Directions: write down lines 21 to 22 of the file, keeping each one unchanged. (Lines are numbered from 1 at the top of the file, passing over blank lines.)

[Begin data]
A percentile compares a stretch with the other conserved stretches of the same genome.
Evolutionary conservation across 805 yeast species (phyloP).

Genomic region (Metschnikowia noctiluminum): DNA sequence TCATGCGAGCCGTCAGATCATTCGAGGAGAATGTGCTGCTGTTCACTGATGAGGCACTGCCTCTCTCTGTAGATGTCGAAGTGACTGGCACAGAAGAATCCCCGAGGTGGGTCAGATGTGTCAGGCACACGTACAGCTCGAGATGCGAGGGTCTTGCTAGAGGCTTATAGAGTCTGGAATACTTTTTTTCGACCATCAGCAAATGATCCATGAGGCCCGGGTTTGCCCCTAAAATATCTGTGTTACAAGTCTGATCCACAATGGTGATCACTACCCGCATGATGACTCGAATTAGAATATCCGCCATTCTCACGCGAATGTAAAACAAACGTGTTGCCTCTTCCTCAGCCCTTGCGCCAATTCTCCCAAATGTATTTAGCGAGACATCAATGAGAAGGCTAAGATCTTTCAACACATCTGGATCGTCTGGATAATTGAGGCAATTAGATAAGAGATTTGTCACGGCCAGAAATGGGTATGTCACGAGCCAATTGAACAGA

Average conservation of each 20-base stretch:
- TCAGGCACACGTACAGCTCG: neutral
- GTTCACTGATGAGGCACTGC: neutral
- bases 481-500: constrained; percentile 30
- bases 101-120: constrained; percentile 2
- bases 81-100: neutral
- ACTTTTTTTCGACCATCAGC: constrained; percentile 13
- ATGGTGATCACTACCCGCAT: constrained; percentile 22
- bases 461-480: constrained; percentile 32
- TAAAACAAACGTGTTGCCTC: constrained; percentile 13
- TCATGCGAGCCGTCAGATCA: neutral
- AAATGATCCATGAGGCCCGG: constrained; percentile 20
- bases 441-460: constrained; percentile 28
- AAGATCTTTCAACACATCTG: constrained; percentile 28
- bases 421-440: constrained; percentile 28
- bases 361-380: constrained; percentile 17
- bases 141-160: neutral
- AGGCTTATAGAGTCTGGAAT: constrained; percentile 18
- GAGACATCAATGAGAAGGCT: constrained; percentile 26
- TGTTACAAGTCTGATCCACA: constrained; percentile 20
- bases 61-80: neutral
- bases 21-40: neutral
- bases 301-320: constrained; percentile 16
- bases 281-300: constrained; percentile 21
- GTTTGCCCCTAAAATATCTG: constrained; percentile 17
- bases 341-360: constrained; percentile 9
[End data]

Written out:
- AGGCTTATAGAGTCTGGAAT: constrained; percentile 18
- GAGACATCAATGAGAAGGCT: constrained; percentile 26